accessing an object instance by only having one of its attribute values

Paul McGuire ptmcg at austin.rr.com
Mon Jul 9 15:54:45 CEST 2007


On Jul 8, 8:29 pm, mshiltonj <mshilt... at gmail.com> wrote:
>
> Not sure why I slipped into the habit of testing for None, though. :-(
>

There is nothing wrong with testing for None.  But the right ways to
test for None are:
  if x is None:
and
  if x is not None:

Since None is a singleton, it is a waste to test using == or !=.  The
identity tests 'is' and 'is not' are sufficient.

In fact, testing for None is a very common way to implement a default
argument for an instance method (usually __init__ of a class) in which
the default is a list (usually an empty list, but not always).

The WRONG way:

class BorkBorkBork(object):
    def __init__(self,words=[]):
        self.vocabulary = words

Since the argument "words=[]" gets evaluated at class definition time,
all instances of BorkBorkBork will end up using the same list, which
is almost never the desired behavior, and a common surprise for new
Pythoners.

The ALMOST RIGHT way:

class BorkBorkBork(object):
    def __init__(self,words=None):
        if words:
            self.vocabulary = words
        else:
            self.vocabulary = []

This is ALMOST RIGHT, now the default value of words is None, and the
if test fails.  Unfortunately, if this were called using:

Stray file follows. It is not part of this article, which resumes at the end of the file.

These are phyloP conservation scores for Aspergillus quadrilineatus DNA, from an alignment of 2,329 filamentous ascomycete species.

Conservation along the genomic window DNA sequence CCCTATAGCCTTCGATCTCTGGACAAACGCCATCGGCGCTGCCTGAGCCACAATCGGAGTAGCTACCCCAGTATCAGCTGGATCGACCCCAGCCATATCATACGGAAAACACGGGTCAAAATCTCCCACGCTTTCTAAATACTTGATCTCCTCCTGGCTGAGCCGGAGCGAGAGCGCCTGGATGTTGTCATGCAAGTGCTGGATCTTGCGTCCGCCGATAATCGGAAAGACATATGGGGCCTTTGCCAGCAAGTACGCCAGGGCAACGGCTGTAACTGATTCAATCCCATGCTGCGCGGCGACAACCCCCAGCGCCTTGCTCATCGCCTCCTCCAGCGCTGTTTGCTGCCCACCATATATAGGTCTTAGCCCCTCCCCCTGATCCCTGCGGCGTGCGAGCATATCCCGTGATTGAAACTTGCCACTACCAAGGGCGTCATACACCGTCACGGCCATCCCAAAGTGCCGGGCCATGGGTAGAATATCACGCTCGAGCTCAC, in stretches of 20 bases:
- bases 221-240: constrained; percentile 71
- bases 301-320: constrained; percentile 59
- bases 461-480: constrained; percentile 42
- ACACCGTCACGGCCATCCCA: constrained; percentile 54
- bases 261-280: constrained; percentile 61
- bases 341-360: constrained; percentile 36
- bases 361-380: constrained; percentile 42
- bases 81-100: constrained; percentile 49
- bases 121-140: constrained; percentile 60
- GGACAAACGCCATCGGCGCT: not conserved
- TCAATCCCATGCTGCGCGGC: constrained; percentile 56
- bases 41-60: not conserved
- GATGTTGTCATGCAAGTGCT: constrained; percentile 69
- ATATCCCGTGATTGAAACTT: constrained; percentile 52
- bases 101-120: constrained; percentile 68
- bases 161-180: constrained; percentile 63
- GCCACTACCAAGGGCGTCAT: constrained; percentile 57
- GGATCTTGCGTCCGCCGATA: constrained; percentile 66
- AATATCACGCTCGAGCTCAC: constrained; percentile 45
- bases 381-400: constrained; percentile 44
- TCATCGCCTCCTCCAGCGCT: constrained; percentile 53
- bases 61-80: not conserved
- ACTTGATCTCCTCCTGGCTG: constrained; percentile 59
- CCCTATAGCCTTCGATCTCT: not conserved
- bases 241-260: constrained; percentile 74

chef = BorkBorkBork([])

then the if test fails, not because the argument was omitted from the
constructor, but BECAUSE THE PASSED VALUE EVALUATES TO FALSE!  "So
what?" you say, since in the else branch we just set the default value
to an empty list anyway.  But what about this?

Why the ALMOST RIGHT way isn't ALWAYS RIGHT:

class BorkBorkBork(object):
    def __init__(self,words=None):
        if words:
            self.vocabulary = words
        else:
            self.vocabulary = ['bork','hernie','fernie','bernie']

Our default starting vocabulary isn't empty now, but there is no way
to initialize a BorkBorkBork'er to an empty list.

The RIGHT way:

class BorkBorkBork(object):
    def __init__(self,words=None):
        if words is not None:
            self.vocabulary = words
        else:
            self.vocabulary = ['bork','hernie','fernie','bernie']


Now the loophole is closed.  If we want to initialize to an empty
list, we can do so; or if we omit the argument, then the newly-
constructed BorkBorkBork instance will have a minimally functional
vocabulary.

So testing for None is not inherently bad, and in many cases a healthy
idiom.

-- Paul




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